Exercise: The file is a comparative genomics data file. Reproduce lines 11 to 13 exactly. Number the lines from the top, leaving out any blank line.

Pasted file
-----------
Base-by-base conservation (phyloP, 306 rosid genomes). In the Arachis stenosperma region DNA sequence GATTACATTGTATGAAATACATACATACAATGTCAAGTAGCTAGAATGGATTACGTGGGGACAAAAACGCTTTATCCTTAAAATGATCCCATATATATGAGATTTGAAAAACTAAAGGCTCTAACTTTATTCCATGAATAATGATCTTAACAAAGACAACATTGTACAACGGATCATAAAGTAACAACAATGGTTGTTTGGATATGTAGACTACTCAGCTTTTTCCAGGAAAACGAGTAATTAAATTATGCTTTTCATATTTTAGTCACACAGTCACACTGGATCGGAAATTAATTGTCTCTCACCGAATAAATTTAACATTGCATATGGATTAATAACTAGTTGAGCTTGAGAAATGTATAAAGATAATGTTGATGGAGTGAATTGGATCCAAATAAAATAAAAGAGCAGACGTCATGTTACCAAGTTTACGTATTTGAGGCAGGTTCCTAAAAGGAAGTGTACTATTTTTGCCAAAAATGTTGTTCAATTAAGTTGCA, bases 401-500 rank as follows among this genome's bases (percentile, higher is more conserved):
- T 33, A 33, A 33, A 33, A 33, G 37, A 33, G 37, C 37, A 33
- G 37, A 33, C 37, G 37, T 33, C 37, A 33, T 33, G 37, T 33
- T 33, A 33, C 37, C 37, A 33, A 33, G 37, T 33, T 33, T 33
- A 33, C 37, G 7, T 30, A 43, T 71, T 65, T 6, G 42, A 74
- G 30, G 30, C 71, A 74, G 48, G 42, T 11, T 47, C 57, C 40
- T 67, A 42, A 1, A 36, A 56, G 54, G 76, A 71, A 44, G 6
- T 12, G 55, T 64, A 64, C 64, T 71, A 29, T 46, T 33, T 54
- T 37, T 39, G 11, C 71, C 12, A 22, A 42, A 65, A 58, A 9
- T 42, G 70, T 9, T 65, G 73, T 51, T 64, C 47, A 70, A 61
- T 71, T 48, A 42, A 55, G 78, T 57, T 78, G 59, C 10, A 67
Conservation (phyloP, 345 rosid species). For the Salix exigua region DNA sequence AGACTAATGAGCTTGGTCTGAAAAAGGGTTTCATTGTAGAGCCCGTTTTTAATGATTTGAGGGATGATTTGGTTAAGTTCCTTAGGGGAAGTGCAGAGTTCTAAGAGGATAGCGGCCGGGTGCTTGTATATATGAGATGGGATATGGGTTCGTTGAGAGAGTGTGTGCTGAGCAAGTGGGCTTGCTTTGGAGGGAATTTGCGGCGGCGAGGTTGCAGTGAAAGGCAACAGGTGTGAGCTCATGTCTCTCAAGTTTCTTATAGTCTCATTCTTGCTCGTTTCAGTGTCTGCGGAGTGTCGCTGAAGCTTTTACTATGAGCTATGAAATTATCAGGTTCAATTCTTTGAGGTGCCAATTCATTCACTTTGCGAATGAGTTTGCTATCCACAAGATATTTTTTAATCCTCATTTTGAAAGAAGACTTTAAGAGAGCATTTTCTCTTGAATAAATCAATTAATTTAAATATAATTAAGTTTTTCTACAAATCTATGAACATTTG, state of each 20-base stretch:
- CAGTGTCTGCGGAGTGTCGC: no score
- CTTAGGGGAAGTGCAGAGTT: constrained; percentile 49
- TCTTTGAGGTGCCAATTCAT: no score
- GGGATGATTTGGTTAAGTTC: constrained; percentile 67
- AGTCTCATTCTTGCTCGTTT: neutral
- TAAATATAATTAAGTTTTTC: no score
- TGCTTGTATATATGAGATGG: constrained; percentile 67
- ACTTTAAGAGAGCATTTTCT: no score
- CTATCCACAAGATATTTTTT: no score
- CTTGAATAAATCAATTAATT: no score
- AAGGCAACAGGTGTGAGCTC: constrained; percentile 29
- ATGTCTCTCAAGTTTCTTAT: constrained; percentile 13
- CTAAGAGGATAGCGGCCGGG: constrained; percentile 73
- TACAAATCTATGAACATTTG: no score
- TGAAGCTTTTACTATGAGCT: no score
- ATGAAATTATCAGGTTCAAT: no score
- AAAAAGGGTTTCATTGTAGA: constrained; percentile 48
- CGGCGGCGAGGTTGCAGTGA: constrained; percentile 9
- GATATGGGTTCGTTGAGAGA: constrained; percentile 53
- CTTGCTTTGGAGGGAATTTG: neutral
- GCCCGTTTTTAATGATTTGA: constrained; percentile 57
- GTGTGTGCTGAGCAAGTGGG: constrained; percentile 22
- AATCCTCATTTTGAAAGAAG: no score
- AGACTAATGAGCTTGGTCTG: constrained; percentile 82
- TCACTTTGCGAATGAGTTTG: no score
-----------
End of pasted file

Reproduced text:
- T 71, T 48, A 42, A 55, G 78, T 57, T 78, G 59, C 10, A 67
Conservation (phyloP, 345 rosid species). For the Salix exigua region DNA sequence AGACTAATGAGCTTGGTCTGAAAAAGGGTTTCATTGTAGAGCCCGTTTTTAATGATTTGAGGGATGATTTGGTTAAGTTCCTTAGGGGAAGTGCAGAGTTCTAAGAGGATAGCGGCCGGGTGCTTGTATATATGAGATGGGATATGGGTTCGTTGAGAGAGTGTGTGCTGAGCAAGTGGGCTTGCTTTGGAGGGAATTTGCGGCGGCGAGGTTGCAGTGAAAGGCAACAGGTGTGAGCTCATGTCTCTCAAGTTTCTTATAGTCTCATTCTTGCTCGTTTCAGTGTCTGCGGAGTGTCGCTGAAGCTTTTACTATGAGCTATGAAATTATCAGGTTCAATTCTTTGAGGTGCCAATTCATTCACTTTGCGAATGAGTTTGCTATCCACAAGATATTTTTTAATCCTCATTTTGAAAGAAGACTTTAAGAGAGCATTTTCTCTTGAATAAATCAATTAATTTAAATATAATTAAGTTTTTCTACAAATCTATGAACATTTG, state of each 20-base stretch:
- CAGTGTCTGCGGAGTGTCGC: no score